Monday, April 09, 2007

Card game designs

Kessel Run

I'm sure I'll have to rename this (maybe Blockade Run or something), but in the meantime Kessel Run is a race between smugglers (a la Han Solo) to smuggle contraband to various systems en route to Kessel and back.

The 'board' is a series of planets which will purchase one or some of the various resources in the game, and will pay a certain amount for them. Your ship can move to the next system on your turn, OR you can initiate your hyperdrive and 'jump' several systems down the line. However the Hyperdrive must be charged.

For each system you stop in, you take a Parsec card (indicating that you have travelled through a parsec), then you can deliver goods. Payouts for a delivery is drawing more cards, you assign some of the cards to charging your Hyperdrive and the rest are goods to be delivered later. At the finish line, your score is the number of goods in hand minus the number of Parsec cards you've collected.

The idea is to choose efficient stops where you can make good money off your deliveries, and choose wisely how much of your payoff to put into fueling your Hyperdrive (up to it's capacity) and how much to save for later. The sooner you return to the starting planet, the fewer points you lose for mucking about in outer space.

In an attempt to capture the feel of 9-ball, I'm working on this card game.

On your turn you first play a card either from your hand or from a face up pool. The difference being that your hand does not refill until the end of your turn, while the face up pool refreshes after each shot. Thus, if you make several shots in a row, your hand size will decrease and eventually you will run out of plays.

Then you would follow that up with another card, either from your hand or the draw pool, and you would keep doing that until you decide you're done, or until you play a [BALL -> POCKET] card, sinking a ball in a pocket. After the shot is complete, you may perform a "Leave" if you wish, which consists of discarding one of the face up cards from the draw pool and replacing it either from your hand or the deck.

Finally, you refresh the draw pool to 3 cards from the deck. If your shot both began by hitting the Object Ball and ended with sinking a ball, then you may begin another shot by playing another card. Otherwise, you refill your hand and it's your opponents turn. If you happened to Table Scratch (not hit the Object Ball first, and not play a SAFETY card), then you opponent gets to discard a card out of the draw pool or his hand and replace it from the deck before starting his turn.

The player who sinks the 9 Ball wins the round. The game can be played to any number of rounds, or you could score per round as follows:
Score points equal to the number of the ball you've sunk. So the 8 Ball is worth 8 points. Sinking the 9 Ball in this case should count as some kind of bonus as well. The game could be played until a predetermined point total is met, or the player with the most points at some particular time could be declared the winner.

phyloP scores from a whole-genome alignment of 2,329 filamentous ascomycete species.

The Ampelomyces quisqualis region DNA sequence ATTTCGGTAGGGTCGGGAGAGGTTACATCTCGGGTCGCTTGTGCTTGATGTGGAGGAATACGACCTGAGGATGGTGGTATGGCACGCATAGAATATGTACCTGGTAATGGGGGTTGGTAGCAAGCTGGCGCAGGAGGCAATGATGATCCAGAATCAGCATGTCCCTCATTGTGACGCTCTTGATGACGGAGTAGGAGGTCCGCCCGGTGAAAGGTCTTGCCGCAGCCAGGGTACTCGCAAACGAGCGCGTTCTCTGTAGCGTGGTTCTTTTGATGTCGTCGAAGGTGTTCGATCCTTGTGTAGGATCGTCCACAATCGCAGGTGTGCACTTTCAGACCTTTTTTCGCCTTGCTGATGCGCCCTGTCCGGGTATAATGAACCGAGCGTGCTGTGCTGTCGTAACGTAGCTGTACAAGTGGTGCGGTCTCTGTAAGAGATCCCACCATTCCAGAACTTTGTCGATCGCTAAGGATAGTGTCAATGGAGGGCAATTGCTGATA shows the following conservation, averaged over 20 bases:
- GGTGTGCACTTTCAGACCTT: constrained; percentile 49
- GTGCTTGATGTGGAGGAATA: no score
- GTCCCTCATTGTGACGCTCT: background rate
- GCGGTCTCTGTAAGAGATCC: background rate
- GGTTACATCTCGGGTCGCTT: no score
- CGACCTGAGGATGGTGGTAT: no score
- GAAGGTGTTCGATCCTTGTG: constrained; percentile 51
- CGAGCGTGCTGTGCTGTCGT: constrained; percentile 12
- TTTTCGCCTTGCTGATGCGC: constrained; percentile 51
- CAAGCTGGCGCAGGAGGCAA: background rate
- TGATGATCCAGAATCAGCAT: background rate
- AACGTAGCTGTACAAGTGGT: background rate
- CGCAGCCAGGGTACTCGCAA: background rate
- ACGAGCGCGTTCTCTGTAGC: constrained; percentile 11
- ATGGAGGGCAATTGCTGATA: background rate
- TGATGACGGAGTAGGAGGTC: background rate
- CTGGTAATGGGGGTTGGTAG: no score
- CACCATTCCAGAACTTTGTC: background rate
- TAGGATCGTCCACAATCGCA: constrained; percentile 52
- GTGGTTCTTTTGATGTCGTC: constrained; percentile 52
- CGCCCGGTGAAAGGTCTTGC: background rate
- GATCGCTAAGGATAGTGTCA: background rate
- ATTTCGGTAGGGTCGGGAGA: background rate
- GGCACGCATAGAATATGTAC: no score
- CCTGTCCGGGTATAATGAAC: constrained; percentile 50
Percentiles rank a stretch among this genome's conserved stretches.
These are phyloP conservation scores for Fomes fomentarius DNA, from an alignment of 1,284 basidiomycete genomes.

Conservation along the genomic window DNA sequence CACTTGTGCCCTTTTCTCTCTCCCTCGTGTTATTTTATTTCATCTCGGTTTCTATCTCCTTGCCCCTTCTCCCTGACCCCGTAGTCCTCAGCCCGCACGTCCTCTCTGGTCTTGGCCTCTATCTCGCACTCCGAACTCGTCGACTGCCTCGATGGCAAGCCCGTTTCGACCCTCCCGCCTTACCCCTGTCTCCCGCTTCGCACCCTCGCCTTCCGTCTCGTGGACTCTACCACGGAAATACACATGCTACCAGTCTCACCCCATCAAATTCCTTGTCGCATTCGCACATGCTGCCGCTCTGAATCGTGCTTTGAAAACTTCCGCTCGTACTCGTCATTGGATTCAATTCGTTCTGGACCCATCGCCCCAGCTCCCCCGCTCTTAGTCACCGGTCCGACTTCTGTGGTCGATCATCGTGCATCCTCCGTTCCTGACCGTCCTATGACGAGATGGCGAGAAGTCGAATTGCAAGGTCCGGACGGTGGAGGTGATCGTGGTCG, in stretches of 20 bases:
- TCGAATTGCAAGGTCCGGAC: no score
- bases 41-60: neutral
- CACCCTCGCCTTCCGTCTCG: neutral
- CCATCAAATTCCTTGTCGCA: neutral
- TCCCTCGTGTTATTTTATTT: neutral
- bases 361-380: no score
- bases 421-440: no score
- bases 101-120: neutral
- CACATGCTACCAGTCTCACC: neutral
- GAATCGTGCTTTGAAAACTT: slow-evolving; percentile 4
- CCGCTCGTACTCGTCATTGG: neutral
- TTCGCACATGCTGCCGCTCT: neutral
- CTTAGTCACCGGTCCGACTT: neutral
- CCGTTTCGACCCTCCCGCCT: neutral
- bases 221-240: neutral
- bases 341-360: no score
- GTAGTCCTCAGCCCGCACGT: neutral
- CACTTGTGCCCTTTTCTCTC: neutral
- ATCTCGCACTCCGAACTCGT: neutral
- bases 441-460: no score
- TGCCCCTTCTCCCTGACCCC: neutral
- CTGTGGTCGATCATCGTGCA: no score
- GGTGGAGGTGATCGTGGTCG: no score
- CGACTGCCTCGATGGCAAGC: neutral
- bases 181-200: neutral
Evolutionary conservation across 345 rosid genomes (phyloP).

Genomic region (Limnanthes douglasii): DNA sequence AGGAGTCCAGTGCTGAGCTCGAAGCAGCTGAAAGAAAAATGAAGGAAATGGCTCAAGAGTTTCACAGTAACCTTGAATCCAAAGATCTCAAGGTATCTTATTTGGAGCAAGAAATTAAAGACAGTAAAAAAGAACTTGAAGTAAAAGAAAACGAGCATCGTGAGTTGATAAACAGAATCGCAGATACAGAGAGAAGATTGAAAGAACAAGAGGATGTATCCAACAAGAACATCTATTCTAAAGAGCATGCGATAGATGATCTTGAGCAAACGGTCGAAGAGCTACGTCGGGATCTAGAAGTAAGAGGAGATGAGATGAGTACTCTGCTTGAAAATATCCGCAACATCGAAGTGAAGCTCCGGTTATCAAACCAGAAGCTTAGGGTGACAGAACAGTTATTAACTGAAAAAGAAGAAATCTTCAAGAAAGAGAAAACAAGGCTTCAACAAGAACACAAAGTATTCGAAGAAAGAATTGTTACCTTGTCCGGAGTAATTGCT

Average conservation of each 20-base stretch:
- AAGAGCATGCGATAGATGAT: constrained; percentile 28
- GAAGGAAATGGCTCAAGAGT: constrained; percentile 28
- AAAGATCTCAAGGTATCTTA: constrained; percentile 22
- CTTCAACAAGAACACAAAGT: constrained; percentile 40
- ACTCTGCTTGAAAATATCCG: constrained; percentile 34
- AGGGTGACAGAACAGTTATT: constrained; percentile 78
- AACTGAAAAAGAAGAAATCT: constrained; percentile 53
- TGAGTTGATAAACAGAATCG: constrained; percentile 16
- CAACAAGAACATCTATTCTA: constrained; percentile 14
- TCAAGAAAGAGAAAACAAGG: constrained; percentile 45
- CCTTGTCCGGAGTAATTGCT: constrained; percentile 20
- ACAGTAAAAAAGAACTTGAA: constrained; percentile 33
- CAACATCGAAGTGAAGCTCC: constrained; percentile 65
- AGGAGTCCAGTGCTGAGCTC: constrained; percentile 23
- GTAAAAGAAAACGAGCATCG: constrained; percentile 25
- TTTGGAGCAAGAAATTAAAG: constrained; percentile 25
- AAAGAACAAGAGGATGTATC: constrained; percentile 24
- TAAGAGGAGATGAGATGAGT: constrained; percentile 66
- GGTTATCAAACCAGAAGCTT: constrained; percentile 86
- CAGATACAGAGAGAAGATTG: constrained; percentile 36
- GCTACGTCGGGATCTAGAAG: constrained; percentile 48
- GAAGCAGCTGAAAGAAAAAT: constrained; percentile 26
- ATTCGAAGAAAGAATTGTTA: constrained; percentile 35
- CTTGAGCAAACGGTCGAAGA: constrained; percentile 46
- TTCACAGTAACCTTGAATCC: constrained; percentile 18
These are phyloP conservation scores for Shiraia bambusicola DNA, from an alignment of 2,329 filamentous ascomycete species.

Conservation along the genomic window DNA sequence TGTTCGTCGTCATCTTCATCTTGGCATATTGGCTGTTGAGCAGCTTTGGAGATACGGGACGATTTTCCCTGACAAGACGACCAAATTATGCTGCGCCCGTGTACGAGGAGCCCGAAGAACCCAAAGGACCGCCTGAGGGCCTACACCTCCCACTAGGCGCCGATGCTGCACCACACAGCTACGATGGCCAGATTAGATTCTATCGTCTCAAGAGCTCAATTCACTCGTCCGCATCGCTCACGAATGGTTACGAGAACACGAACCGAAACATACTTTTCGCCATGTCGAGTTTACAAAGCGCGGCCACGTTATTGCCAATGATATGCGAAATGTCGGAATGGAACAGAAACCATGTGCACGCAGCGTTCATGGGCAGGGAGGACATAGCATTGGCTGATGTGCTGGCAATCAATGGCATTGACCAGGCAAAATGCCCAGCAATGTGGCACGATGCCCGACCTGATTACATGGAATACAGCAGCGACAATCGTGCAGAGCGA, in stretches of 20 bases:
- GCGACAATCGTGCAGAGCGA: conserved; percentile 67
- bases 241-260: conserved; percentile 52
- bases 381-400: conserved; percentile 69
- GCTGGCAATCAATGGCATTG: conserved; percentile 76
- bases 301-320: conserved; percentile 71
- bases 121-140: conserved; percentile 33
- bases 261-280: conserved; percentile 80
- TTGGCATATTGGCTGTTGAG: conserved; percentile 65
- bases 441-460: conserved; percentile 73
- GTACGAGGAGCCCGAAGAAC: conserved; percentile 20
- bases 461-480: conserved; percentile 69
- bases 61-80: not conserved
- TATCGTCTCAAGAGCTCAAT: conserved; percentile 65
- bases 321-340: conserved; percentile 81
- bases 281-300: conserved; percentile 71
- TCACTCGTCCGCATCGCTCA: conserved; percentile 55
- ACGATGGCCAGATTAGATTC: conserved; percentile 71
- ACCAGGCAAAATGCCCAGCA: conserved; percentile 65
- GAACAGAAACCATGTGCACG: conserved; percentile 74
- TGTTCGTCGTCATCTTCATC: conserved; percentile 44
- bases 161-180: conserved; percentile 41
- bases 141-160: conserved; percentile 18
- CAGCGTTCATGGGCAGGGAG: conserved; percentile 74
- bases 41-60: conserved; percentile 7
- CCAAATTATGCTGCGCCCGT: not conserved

Table Tennis
The genesis for this game was the following:
First, consider Rock paper Scissors. Not much player decision there, you pick either R, P or S, and you see if you win or lose.

Now consider a similar game where there are 5 choices (A, B, C, D, and E), and each choice 'beats' 2 of the other choices (A>B,C; B>C,D; C>D,E; D>E,A; E>A,B), and instead of player simultaneously choosing, these choices are on cards an you take turns playing cards back and forth - where you have to play a card that 'beats' the last card played. So if you play a C card, I have to play either an A card or a B card. This gives me a choice to make, but not much to base that choice on, so it's still not terribly interesting.

Next, let's say that we each have a deck of these cards, and we turn 3 of them face up - and when playing a card, it must come from that face up pool (and then replace that card from the deck). Now that we can see what options the opponent has available, we have some information on which to base our decision. It's still not a terribly interesting decision though...

Finally, let's add time pressure. Each player has 5 seconds on a chess clock, and if your time runs out, you lose, and if you have no legal play you flip cards off the top of your deck until one is legal to play. After you play your card you hit the clock and my time is ticking: I have 2 basic options... make the first/fastest legal play I can each turn and hope to stay ahead of you so that your flag
falls first, or look at what plays you have available and try to play cards you cant respond to immediately, costing you valuable time cycling through your deck looking for a play. The catch is that even such a simple decision will take a little time, and you only have 5 seconds total.

I think that could make for a fun and interesting game.

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